Oral: Disorders associated with a progesterone deficit: pre-menstrual syndrome, menstrual irregularity, benign breast disease, pre-menopause.
Treatment of the menopause (as an adjuvant to oestrogen therapy).
Infertility caused by luteal phase defect.
Menace of abortion or prevention of recurrent spontaneous abortions due to diagnosed luteal phase defect.
Menace of preterm delivery.
Vaginal: During In Vitro Fertilization cycles (IVF).
Menace of abortion or prevention of recurrent spontaneous abortions due to luteal phase defect.
Menace of preterm delivery.
Dosage/Direction for Use
Oral: The standard daily dosage regimen is 200 to 300 mg of progesterone taken in one or two doses, i.e. 200 mg in the evening at bedtime and another 100 mg in the morning, if needed.
In the case of luteal phase defect (pre-menstrual syndrome, menstrual irregularity, pre-menopause, benign breast disease): the treatment is administered over 10 days per menstrual cycle, usually from cycle days 17 to 26 inclusive.
In the treatment of the menopause: given that stand-alone oestrogen therapy is not recommended, progesterone may be used as an adjuvant, to be given during the last two weeks of the treatment sequence, followed by a one-week suspension of all replacement therapy, during which withdrawal bleeding may be observed.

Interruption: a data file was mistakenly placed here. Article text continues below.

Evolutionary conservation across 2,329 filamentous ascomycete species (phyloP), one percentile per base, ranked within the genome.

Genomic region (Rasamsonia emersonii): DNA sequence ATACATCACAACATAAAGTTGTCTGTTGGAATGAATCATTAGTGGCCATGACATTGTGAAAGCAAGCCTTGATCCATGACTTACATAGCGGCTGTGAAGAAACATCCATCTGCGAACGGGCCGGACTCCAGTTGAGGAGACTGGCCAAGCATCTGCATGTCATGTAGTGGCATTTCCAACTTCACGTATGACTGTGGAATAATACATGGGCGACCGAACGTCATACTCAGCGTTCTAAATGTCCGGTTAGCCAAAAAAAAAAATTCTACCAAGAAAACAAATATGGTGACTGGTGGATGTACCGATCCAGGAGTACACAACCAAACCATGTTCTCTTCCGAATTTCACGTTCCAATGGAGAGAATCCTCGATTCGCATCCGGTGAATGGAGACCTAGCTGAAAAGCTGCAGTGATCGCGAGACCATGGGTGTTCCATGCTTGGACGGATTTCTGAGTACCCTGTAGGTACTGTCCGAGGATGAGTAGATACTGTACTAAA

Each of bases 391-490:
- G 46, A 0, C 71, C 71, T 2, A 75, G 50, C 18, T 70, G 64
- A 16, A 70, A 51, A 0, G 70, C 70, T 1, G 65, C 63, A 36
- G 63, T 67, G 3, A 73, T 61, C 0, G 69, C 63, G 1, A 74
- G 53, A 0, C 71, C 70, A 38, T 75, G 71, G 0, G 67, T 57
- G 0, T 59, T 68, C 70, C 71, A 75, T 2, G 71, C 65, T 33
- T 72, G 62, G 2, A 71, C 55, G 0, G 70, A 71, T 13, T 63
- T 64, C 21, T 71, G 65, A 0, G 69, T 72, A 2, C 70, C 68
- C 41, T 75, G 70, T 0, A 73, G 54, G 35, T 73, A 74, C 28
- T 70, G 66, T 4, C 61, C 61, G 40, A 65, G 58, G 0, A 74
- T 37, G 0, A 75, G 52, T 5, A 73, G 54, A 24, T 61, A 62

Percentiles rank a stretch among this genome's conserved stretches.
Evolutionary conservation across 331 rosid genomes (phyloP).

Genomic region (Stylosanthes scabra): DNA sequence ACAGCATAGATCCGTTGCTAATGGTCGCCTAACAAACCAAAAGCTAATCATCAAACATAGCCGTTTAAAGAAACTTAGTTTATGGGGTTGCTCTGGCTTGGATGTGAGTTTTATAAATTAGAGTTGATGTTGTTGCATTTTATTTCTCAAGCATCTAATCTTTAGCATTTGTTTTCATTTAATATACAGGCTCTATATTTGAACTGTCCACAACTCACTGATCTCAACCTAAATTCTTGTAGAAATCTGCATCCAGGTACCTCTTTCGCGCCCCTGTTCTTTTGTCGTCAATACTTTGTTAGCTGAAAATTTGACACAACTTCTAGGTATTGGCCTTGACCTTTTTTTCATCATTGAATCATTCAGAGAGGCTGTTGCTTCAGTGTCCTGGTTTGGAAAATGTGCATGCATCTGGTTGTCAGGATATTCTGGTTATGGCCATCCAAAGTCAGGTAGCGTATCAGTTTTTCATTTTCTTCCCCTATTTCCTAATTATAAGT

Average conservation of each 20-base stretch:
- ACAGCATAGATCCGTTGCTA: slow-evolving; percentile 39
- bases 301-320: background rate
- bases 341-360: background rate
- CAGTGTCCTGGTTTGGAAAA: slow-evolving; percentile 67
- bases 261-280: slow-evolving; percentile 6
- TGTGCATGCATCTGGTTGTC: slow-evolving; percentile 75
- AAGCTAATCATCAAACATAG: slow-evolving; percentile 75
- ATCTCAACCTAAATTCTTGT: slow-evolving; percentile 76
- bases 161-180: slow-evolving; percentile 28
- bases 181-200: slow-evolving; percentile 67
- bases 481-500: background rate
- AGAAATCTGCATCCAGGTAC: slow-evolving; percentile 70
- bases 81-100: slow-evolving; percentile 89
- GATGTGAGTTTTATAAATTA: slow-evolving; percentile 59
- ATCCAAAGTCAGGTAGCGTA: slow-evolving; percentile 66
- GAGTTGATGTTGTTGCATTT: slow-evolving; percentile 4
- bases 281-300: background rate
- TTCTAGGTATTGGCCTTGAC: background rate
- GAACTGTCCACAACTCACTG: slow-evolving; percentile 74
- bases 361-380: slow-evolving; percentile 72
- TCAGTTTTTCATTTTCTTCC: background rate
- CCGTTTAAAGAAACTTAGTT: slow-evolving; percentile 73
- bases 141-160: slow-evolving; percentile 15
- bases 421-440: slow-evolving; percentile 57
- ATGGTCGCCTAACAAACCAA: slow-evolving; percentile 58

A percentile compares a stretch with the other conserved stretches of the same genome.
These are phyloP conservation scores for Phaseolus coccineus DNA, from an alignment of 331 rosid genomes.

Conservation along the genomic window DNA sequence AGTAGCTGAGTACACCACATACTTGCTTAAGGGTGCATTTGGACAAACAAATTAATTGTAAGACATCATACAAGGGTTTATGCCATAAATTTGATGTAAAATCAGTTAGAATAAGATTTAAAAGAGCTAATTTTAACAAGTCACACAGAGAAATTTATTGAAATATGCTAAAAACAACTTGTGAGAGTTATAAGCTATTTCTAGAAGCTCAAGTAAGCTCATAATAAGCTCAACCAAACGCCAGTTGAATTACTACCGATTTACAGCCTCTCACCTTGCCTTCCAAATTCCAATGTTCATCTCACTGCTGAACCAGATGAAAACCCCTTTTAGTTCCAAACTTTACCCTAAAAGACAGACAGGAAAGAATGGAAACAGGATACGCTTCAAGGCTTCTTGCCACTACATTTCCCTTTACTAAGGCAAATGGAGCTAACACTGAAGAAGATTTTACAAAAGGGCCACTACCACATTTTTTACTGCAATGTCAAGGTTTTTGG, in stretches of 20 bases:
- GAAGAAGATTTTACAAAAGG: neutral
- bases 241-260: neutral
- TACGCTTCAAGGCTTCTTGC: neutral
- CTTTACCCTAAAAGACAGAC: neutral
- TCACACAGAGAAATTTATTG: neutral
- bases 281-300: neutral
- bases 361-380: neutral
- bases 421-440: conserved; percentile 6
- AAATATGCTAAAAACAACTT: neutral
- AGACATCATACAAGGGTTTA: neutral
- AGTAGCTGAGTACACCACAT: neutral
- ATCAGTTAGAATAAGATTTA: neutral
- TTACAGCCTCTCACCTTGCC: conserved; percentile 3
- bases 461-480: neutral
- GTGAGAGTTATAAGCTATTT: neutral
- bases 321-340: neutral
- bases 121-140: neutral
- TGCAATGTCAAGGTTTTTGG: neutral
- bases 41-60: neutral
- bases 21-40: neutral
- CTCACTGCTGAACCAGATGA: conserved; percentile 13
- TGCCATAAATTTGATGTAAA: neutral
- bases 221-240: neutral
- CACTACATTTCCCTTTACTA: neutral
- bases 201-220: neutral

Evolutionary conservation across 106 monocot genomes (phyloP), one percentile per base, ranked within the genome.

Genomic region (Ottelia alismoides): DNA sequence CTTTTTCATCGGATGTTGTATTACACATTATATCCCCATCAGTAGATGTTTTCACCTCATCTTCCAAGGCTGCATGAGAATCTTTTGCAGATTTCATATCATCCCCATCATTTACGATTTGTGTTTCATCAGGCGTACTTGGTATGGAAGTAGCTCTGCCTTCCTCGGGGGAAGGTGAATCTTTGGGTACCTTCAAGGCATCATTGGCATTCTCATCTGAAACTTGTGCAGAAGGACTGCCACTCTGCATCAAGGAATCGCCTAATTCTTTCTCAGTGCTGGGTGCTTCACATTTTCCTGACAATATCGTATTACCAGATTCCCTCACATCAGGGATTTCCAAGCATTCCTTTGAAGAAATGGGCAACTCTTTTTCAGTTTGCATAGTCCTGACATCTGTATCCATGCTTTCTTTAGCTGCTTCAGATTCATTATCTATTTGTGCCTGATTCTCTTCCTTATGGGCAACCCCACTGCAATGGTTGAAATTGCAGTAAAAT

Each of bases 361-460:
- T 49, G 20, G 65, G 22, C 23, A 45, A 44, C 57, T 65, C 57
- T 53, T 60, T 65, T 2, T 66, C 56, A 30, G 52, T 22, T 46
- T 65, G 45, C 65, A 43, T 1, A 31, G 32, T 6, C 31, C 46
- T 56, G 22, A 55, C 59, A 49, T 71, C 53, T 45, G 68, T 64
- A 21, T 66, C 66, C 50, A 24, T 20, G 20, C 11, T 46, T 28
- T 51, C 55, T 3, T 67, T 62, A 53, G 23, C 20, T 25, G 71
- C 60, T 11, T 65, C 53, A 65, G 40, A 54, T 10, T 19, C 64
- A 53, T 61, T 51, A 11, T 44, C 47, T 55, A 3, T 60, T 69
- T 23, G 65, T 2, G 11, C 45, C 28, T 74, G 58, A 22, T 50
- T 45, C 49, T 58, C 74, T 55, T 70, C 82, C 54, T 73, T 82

In the case of threatened abortion or in the prevention of LPD-related recurrent spontaneous abortions: the usual daily dosage is 200 mg to 400 mg progesterone, spread over two doses, to be taken up until gestation week 12.
In the case of threatened preterm delivery: 400 mg of progesterone every 6 to 8 hours, depending on the clinical results obtained during the acute phase, followed by a maintenance dose (e.g. 3 x 200 mg a day) to be taken up until gestational week 36.